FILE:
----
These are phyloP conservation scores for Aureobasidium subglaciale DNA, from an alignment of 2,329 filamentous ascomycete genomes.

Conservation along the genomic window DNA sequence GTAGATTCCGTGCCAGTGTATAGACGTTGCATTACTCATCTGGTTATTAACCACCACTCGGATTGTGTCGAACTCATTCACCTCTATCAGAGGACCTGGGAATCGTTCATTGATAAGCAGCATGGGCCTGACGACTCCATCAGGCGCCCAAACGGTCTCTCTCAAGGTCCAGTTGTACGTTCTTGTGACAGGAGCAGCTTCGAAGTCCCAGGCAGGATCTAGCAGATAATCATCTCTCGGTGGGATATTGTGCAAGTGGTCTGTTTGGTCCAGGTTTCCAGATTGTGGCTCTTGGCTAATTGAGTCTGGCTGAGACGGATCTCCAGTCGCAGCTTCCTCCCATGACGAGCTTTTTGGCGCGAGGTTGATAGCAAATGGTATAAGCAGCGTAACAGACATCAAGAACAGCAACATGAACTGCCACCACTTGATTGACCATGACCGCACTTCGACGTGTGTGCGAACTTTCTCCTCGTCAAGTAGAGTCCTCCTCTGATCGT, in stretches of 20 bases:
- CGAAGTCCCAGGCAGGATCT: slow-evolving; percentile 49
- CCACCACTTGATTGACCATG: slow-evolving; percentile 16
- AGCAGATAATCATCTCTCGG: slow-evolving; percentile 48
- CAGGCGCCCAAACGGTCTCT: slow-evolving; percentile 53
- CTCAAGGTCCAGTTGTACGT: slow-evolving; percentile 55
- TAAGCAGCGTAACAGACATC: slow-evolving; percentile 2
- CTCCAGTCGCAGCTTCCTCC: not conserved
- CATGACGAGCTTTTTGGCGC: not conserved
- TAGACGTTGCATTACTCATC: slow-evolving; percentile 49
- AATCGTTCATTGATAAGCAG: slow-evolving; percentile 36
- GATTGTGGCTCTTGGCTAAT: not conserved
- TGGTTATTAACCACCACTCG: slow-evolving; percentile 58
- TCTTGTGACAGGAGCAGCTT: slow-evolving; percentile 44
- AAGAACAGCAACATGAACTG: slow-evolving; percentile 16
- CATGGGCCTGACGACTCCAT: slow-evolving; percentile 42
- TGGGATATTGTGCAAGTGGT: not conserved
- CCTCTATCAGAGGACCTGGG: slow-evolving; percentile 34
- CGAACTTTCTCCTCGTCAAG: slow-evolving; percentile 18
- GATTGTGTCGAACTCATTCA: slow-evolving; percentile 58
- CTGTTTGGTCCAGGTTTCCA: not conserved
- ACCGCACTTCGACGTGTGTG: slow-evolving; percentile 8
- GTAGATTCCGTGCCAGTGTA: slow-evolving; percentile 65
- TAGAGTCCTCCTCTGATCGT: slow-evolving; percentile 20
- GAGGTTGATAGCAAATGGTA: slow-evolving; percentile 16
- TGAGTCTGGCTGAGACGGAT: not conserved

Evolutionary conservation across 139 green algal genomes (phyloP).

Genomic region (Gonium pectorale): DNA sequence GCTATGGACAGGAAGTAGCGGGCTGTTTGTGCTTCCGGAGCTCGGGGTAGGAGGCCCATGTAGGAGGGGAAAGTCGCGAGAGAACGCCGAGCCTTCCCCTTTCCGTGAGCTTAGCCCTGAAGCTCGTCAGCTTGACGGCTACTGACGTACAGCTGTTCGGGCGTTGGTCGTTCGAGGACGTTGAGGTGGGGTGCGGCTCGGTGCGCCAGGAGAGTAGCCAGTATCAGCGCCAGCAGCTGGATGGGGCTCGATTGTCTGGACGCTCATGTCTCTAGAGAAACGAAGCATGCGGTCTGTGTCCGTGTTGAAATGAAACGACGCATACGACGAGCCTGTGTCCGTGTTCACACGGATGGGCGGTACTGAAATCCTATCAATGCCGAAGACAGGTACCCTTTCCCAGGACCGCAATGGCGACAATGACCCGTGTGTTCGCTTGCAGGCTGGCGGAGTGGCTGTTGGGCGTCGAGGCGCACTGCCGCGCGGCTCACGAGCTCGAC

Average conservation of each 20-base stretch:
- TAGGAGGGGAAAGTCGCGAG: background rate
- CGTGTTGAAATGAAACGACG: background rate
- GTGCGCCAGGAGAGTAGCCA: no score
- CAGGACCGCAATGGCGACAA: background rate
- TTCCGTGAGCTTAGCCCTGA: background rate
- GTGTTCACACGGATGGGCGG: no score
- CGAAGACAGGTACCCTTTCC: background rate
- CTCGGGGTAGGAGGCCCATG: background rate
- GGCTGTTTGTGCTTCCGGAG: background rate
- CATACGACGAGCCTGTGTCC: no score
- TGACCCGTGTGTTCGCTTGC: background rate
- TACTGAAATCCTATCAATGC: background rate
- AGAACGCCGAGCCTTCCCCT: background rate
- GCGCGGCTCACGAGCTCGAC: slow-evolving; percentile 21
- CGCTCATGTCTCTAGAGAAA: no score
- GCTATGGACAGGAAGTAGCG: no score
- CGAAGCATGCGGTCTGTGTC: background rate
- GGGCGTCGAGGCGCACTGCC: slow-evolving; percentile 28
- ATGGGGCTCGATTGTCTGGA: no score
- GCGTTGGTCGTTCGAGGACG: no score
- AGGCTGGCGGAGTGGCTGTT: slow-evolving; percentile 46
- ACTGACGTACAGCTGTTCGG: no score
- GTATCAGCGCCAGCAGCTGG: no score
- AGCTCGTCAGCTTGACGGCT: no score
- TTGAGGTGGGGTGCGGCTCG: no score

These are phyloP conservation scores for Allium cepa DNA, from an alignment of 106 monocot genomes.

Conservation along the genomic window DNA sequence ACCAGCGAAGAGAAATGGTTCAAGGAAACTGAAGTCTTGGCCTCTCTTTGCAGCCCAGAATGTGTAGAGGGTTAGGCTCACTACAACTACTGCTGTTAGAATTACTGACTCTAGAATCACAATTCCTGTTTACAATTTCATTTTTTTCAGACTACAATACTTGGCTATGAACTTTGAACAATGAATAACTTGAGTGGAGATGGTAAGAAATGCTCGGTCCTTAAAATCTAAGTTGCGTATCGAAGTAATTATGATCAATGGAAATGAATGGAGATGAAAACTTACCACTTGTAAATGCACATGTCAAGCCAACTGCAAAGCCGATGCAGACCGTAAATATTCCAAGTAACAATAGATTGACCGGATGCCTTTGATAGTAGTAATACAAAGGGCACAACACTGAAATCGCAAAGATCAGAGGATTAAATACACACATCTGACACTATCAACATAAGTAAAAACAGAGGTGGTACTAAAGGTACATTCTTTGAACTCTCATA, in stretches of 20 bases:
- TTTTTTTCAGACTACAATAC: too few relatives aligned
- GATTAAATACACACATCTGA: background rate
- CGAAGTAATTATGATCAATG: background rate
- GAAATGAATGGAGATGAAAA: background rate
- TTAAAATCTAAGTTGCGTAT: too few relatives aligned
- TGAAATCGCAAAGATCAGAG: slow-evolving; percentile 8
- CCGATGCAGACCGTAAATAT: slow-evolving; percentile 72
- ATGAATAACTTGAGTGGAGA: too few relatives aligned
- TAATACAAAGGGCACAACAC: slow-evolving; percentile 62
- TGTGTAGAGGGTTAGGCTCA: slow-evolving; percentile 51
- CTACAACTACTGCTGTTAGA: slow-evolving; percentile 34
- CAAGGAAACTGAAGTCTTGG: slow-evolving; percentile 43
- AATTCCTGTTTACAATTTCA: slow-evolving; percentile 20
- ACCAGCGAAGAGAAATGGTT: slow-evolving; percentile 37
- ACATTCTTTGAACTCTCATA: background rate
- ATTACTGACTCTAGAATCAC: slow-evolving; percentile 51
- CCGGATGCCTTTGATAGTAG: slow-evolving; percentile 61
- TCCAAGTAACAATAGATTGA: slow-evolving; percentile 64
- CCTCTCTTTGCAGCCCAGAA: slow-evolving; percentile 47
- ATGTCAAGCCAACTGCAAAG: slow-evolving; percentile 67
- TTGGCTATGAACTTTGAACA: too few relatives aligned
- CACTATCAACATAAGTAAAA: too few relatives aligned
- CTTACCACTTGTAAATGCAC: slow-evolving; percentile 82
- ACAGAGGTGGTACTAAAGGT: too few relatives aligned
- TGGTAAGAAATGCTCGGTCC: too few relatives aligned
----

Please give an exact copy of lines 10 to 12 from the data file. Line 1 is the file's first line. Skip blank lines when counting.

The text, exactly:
- CATGACGAGCTTTTTGGCGC: not conserved
- TAGACGTTGCATTACTCATC: slow-evolving; percentile 49
- AATCGTTCATTGATAAGCAG: slow-evolving; percentile 36